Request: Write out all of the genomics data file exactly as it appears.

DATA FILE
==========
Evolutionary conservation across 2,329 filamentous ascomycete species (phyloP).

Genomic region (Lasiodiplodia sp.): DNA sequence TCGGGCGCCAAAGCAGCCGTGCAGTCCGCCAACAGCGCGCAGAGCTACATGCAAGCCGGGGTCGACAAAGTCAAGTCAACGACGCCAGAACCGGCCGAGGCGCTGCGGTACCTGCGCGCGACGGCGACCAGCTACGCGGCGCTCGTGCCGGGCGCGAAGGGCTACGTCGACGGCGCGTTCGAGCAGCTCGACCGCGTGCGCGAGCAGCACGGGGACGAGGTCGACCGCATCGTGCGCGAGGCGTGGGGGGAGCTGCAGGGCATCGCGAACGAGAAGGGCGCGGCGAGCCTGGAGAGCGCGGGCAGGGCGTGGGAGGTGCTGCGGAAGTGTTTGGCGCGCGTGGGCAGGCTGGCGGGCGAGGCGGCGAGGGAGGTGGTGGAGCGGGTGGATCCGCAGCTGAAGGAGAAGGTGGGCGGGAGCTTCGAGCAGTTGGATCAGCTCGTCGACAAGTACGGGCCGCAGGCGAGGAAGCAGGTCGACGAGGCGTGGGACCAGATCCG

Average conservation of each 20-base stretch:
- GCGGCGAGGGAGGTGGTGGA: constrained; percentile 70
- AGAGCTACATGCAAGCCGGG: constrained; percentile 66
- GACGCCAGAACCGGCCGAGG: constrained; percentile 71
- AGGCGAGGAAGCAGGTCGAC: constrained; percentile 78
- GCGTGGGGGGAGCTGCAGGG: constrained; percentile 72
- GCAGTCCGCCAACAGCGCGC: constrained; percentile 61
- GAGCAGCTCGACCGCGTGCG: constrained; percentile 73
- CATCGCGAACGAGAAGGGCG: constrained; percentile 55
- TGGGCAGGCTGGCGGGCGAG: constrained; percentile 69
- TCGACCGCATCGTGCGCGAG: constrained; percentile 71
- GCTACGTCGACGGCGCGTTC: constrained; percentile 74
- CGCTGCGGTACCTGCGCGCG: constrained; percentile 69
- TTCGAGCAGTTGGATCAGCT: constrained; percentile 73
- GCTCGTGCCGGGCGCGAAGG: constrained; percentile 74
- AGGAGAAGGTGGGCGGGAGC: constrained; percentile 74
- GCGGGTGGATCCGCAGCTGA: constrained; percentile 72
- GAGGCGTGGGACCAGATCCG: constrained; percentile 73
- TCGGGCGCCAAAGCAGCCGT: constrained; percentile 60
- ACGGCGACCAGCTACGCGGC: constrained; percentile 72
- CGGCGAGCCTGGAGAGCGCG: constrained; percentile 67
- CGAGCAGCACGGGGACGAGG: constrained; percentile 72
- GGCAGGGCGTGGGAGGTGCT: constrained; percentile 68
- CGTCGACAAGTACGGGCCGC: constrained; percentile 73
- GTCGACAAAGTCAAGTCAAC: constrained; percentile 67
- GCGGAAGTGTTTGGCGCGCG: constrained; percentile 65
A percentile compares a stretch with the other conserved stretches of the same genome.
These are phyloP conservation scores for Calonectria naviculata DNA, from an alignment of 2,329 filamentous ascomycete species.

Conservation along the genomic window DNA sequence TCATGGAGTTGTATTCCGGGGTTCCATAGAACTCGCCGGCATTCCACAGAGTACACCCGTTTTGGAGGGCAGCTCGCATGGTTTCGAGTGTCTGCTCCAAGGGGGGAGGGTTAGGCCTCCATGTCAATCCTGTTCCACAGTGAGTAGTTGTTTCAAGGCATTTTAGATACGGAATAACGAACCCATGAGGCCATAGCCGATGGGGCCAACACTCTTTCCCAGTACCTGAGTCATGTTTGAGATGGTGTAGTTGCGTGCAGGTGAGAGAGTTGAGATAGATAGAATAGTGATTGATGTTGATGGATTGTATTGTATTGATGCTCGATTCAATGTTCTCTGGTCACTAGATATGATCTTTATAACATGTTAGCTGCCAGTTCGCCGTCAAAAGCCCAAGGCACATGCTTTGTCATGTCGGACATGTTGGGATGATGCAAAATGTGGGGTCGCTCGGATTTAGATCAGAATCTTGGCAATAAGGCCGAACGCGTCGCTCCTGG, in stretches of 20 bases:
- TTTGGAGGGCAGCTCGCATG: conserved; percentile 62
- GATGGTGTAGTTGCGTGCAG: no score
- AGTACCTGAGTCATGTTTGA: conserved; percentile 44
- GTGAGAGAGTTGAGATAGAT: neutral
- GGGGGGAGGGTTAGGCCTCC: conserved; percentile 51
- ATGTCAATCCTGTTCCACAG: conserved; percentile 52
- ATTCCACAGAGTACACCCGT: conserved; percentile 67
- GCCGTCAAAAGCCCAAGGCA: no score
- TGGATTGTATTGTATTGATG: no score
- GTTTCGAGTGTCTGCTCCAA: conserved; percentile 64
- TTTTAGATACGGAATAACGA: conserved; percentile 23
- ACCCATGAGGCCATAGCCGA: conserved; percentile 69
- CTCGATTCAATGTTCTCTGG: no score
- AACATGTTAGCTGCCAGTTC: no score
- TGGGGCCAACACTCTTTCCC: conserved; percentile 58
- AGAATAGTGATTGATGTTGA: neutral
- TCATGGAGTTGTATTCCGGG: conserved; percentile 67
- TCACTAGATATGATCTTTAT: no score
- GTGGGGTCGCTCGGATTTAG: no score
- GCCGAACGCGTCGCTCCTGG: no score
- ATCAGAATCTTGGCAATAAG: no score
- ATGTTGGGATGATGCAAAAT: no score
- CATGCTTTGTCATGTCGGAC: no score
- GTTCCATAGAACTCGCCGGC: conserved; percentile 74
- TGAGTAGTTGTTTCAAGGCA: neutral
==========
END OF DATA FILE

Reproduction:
Evolutionary conservation across 2,329 filamentous ascomycete species (phyloP).

Genomic region (Lasiodiplodia sp.): DNA sequence TCGGGCGCCAAAGCAGCCGTGCAGTCCGCCAACAGCGCGCAGAGCTACATGCAAGCCGGGGTCGACAAAGTCAAGTCAACGACGCCAGAACCGGCCGAGGCGCTGCGGTACCTGCGCGCGACGGCGACCAGCTACGCGGCGCTCGTGCCGGGCGCGAAGGGCTACGTCGACGGCGCGTTCGAGCAGCTCGACCGCGTGCGCGAGCAGCACGGGGACGAGGTCGACCGCATCGTGCGCGAGGCGTGGGGGGAGCTGCAGGGCATCGCGAACGAGAAGGGCGCGGCGAGCCTGGAGAGCGCGGGCAGGGCGTGGGAGGTGCTGCGGAAGTGTTTGGCGCGCGTGGGCAGGCTGGCGGGCGAGGCGGCGAGGGAGGTGGTGGAGCGGGTGGATCCGCAGCTGAAGGAGAAGGTGGGCGGGAGCTTCGAGCAGTTGGATCAGCTCGTCGACAAGTACGGGCCGCAGGCGAGGAAGCAGGTCGACGAGGCGTGGGACCAGATCCG

Average conservation of each 20-base stretch:
- GCGGCGAGGGAGGTGGTGGA: constrained; percentile 70
- AGAGCTACATGCAAGCCGGG: constrained; percentile 66
- GACGCCAGAACCGGCCGAGG: constrained; percentile 71
- AGGCGAGGAAGCAGGTCGAC: constrained; percentile 78
- GCGTGGGGGGAGCTGCAGGG: constrained; percentile 72
- GCAGTCCGCCAACAGCGCGC: constrained; percentile 61
- GAGCAGCTCGACCGCGTGCG: constrained; percentile 73
- CATCGCGAACGAGAAGGGCG: constrained; percentile 55
- TGGGCAGGCTGGCGGGCGAG: constrained; percentile 69
- TCGACCGCATCGTGCGCGAG: constrained; percentile 71
- GCTACGTCGACGGCGCGTTC: constrained; percentile 74
- CGCTGCGGTACCTGCGCGCG: constrained; percentile 69
- TTCGAGCAGTTGGATCAGCT: constrained; percentile 73
- GCTCGTGCCGGGCGCGAAGG: constrained; percentile 74
- AGGAGAAGGTGGGCGGGAGC: constrained; percentile 74
- GCGGGTGGATCCGCAGCTGA: constrained; percentile 72
- GAGGCGTGGGACCAGATCCG: constrained; percentile 73
- TCGGGCGCCAAAGCAGCCGT: constrained; percentile 60
- ACGGCGACCAGCTACGCGGC: constrained; percentile 72
- CGGCGAGCCTGGAGAGCGCG: constrained; percentile 67
- CGAGCAGCACGGGGACGAGG: constrained; percentile 72
- GGCAGGGCGTGGGAGGTGCT: constrained; percentile 68
- CGTCGACAAGTACGGGCCGC: constrained; percentile 73
- GTCGACAAAGTCAAGTCAAC: constrained; percentile 67
- GCGGAAGTGTTTGGCGCGCG: constrained; percentile 65
A percentile compares a stretch with the other conserved stretches of the same genome.
These are phyloP conservation scores for Calonectria naviculata DNA, from an alignment of 2,329 filamentous ascomycete species.

Conservation along the genomic window DNA sequence TCATGGAGTTGTATTCCGGGGTTCCATAGAACTCGCCGGCATTCCACAGAGTACACCCGTTTTGGAGGGCAGCTCGCATGGTTTCGAGTGTCTGCTCCAAGGGGGGAGGGTTAGGCCTCCATGTCAATCCTGTTCCACAGTGAGTAGTTGTTTCAAGGCATTTTAGATACGGAATAACGAACCCATGAGGCCATAGCCGATGGGGCCAACACTCTTTCCCAGTACCTGAGTCATGTTTGAGATGGTGTAGTTGCGTGCAGGTGAGAGAGTTGAGATAGATAGAATAGTGATTGATGTTGATGGATTGTATTGTATTGATGCTCGATTCAATGTTCTCTGGTCACTAGATATGATCTTTATAACATGTTAGCTGCCAGTTCGCCGTCAAAAGCCCAAGGCACATGCTTTGTCATGTCGGACATGTTGGGATGATGCAAAATGTGGGGTCGCTCGGATTTAGATCAGAATCTTGGCAATAAGGCCGAACGCGTCGCTCCTGG, in stretches of 20 bases:
- TTTGGAGGGCAGCTCGCATG: conserved; percentile 62
- GATGGTGTAGTTGCGTGCAG: no score
- AGTACCTGAGTCATGTTTGA: conserved; percentile 44
- GTGAGAGAGTTGAGATAGAT: neutral
- GGGGGGAGGGTTAGGCCTCC: conserved; percentile 51
- ATGTCAATCCTGTTCCACAG: conserved; percentile 52
- ATTCCACAGAGTACACCCGT: conserved; percentile 67
- GCCGTCAAAAGCCCAAGGCA: no score
- TGGATTGTATTGTATTGATG: no score
- GTTTCGAGTGTCTGCTCCAA: conserved; percentile 64
- TTTTAGATACGGAATAACGA: conserved; percentile 23
- ACCCATGAGGCCATAGCCGA: conserved; percentile 69
- CTCGATTCAATGTTCTCTGG: no score
- AACATGTTAGCTGCCAGTTC: no score
- TGGGGCCAACACTCTTTCCC: conserved; percentile 58
- AGAATAGTGATTGATGTTGA: neutral
- TCATGGAGTTGTATTCCGGG: conserved; percentile 67
- TCACTAGATATGATCTTTAT: no score
- GTGGGGTCGCTCGGATTTAG: no score
- GCCGAACGCGTCGCTCCTGG: no score
- ATCAGAATCTTGGCAATAAG: no score
- ATGTTGGGATGATGCAAAAT: no score
- CATGCTTTGTCATGTCGGAC: no score
- GTTCCATAGAACTCGCCGGC: conserved; percentile 74
- TGAGTAGTTGTTTCAAGGCA: neutral